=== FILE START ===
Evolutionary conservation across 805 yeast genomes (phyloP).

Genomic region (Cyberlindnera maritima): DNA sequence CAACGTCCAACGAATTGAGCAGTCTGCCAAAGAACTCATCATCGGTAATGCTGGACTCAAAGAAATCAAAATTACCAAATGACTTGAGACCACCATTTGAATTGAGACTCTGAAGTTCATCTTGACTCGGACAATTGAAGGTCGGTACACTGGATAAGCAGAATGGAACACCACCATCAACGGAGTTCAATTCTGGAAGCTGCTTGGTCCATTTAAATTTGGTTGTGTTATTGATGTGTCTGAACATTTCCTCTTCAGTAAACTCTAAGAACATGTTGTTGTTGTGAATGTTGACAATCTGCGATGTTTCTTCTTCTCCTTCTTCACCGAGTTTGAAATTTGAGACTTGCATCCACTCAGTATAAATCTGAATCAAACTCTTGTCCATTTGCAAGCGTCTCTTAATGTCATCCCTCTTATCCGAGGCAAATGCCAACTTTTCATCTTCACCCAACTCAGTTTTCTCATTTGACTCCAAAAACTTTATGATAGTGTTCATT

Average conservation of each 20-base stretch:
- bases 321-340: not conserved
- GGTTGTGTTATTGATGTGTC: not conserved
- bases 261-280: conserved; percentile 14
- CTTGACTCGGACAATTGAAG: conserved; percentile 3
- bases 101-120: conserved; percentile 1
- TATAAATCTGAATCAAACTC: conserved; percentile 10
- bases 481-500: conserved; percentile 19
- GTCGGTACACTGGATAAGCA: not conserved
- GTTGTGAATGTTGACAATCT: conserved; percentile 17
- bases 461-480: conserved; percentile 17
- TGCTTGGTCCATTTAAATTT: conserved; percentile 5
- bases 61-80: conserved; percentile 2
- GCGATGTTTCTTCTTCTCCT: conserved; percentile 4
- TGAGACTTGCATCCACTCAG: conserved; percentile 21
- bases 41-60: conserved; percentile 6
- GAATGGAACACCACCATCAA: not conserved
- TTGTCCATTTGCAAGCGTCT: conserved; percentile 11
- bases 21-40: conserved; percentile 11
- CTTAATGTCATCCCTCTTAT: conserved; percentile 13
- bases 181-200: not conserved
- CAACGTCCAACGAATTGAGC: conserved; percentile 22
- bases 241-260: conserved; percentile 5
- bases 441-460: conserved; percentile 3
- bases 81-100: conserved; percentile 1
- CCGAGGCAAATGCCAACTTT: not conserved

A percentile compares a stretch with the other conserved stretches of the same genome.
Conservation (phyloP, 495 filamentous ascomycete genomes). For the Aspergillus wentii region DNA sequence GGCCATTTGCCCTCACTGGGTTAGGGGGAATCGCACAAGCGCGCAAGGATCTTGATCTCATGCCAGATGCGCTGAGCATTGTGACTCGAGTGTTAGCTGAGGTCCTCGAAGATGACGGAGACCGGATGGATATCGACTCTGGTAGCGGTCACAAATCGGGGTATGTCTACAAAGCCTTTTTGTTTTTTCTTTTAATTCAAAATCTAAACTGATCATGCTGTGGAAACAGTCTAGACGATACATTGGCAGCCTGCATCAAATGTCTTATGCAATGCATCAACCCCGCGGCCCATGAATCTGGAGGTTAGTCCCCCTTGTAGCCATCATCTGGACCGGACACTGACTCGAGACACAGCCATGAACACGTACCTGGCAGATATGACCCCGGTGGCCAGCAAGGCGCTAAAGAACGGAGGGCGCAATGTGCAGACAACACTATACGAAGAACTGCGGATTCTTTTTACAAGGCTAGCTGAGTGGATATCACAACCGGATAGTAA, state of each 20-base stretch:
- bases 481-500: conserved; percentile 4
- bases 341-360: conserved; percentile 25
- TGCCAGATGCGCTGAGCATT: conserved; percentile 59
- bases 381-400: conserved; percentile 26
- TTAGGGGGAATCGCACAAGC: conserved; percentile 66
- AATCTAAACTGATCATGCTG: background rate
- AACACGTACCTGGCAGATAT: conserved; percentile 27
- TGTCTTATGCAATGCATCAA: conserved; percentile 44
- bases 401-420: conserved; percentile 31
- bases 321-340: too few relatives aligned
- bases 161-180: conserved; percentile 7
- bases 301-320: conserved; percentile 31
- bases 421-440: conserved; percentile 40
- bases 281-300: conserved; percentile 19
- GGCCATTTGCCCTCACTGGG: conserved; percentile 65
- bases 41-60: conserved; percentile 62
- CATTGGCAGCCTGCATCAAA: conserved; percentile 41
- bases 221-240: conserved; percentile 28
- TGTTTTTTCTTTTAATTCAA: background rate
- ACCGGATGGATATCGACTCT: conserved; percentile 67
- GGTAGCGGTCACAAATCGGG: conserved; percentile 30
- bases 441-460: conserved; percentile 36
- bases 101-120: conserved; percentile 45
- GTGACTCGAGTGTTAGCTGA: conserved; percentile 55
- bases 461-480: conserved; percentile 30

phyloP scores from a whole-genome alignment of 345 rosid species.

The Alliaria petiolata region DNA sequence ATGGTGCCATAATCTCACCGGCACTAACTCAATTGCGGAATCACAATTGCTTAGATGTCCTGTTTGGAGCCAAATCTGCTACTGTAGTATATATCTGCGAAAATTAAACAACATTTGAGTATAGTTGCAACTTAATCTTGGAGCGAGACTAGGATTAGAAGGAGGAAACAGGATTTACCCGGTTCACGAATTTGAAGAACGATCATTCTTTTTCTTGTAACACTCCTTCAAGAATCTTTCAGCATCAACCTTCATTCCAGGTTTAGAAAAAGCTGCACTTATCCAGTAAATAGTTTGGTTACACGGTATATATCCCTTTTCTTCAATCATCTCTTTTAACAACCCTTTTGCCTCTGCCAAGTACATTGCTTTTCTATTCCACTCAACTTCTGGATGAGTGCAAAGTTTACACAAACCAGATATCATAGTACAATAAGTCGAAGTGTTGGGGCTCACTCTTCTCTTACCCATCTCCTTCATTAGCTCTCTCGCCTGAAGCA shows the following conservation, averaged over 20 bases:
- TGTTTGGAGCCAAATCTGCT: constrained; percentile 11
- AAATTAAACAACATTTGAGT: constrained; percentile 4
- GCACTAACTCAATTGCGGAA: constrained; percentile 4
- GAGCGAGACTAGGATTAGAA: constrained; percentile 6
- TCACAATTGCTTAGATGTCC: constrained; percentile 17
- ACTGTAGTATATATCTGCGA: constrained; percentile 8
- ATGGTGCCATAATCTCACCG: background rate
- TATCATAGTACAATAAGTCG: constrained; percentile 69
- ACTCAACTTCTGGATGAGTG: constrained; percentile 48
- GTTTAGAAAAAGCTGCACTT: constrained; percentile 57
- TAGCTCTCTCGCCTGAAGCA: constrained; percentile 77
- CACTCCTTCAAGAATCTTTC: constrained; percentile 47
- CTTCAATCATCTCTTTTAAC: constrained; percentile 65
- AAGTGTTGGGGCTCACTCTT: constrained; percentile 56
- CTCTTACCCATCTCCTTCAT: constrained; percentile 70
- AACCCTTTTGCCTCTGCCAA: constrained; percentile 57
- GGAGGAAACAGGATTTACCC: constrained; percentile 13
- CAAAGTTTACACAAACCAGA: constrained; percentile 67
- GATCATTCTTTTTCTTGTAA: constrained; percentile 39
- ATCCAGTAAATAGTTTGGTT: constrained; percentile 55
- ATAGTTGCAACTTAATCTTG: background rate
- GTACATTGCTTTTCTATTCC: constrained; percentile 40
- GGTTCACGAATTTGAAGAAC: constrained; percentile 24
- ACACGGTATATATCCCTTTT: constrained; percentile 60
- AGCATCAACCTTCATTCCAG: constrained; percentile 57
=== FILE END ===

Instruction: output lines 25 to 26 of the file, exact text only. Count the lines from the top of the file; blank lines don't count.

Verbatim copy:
- bases 241-260: conserved; percentile 5
- bases 441-460: conserved; percentile 3